Delores Wilson ain’t your average great-grandmother.
The Dallas-based life-long volunteer and AARP member saw the challenges of the pandemic as an opportunity to serve those in need. And her efforts didn’t go unnoticed. Recently, she was named a finalist for the AARP Create The Good “Show Your Love Volunteer Contest,” which identified her among a competitive collection of selfless individuals from across the country.
“She volunteers for everyone and everything,” said Susan Williams, an AARP Texas associate state director. “Delores is the kind of person who sees a need in the community and responds -- and she is incredibly effective in what she does.”
In March, when Gov. Greg Abbott advised Texans to shelter in place, just as the full extent of the virus’ disruption to daily life was beginning to crystalize, Wilson sprang into action. Transforming her home into what she called “volunteer central,” she set about finding creative ways to support her African American community.
One such way was applying her powerhouse fundraising skills to a group of individuals seeking help finding resources to feed senior citizens. From April to June, Wilson was on the phone soliciting funds and donations to buy groceries for older Texans, now isolated at home. Her efforts totaled over $22,000.
“My parents always raised me to understand that if you have something that you're concerned about, don't just complain about it, do something,” Wilson said. “Even if it's something small. If everybody does something small, you achieve large things.”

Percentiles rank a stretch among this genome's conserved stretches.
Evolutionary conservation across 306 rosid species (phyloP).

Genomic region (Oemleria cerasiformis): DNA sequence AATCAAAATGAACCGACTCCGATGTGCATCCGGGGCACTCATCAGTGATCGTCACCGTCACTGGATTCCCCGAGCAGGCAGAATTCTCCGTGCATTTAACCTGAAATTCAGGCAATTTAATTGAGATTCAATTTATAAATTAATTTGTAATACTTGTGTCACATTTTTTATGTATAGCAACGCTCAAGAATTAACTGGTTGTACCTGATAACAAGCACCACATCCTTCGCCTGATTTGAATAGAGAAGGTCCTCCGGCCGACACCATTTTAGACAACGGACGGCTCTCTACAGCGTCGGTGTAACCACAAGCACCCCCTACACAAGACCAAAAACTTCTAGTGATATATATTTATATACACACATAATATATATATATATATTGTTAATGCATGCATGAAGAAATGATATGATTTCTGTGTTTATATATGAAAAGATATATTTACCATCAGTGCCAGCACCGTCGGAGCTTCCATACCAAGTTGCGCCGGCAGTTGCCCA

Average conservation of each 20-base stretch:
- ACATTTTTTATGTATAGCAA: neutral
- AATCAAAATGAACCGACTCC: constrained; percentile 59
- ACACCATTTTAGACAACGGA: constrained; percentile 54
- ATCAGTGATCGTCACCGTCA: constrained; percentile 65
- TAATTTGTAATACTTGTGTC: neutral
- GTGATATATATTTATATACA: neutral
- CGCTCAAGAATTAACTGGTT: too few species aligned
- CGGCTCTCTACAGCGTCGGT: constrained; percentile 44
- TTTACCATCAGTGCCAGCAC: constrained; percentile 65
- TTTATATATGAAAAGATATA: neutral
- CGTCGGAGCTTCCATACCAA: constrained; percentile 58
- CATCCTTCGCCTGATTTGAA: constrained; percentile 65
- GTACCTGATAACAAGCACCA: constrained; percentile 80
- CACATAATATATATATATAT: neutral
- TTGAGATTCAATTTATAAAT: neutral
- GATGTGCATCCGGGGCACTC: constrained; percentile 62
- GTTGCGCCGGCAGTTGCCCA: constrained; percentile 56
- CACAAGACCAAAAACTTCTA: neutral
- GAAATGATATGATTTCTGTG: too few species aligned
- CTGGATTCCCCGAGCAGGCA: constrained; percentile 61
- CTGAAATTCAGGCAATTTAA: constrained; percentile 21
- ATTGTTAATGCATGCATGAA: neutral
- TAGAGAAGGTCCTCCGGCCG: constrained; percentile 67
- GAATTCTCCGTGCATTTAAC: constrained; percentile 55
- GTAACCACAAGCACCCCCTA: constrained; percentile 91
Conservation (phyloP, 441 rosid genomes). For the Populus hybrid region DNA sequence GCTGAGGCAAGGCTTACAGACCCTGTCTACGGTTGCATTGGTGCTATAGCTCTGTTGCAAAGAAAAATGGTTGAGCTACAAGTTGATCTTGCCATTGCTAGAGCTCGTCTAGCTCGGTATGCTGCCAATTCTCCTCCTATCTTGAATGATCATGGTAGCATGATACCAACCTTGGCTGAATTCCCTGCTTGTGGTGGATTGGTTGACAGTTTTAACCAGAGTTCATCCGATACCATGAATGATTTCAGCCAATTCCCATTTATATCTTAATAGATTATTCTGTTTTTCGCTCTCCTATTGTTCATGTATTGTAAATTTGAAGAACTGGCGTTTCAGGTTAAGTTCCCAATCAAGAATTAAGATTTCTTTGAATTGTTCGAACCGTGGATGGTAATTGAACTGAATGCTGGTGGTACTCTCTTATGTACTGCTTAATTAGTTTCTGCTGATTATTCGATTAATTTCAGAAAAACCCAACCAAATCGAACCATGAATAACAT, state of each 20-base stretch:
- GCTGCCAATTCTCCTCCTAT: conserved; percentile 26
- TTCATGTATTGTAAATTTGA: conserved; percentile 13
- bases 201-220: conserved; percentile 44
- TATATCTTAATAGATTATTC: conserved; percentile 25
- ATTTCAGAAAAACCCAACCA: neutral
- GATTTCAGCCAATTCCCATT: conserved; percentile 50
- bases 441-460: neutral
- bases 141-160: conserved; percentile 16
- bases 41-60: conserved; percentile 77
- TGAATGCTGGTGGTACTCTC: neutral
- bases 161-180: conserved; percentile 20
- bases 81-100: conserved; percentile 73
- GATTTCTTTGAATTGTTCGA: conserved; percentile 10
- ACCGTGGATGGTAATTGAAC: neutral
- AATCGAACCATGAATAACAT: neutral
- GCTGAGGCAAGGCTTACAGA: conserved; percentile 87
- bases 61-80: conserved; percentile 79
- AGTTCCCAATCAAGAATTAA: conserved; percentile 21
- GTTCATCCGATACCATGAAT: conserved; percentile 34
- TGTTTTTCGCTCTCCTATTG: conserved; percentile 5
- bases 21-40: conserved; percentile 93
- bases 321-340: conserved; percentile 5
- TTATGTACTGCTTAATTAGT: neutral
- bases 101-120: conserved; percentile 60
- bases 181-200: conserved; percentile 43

Since then, thanks to her efforts, the modest group of six has grown to 30 and are now shipping and delivering food and cleaning products twice a month to over 200 seniors in the metropolitan Dallas area.
But Wilson’s generosity didn’t end there. She created care packages for over 100 seniors in a low-income housing complex, helped solicit donations to provide lunch and snack packages to over 400 school-aged children and responded to an AARP call for volunteers to send encouraging notes to seniors in long-term care facilities.
“I do what I do because I want to, not because somebody asked me to, or because there’s anything in it for me,” Wilson said. “If it’s donations, if it's time, money, whatever it is, if I have it I'm willing to give it freely without expecting anything back.”
All said and done, Wilson has raised over $43,000 in donations and in-kind services for about 1,000 people impacted by the pandemic.
“The only way to make change in any community is for those who have the opportunity, who have the time, who have the resources, to stand up and do some things that make a difference,” she said. “It's one thing to see that things are needing to be done, it’s something else to talk about them, but nothing takes place unless you get up and take action.”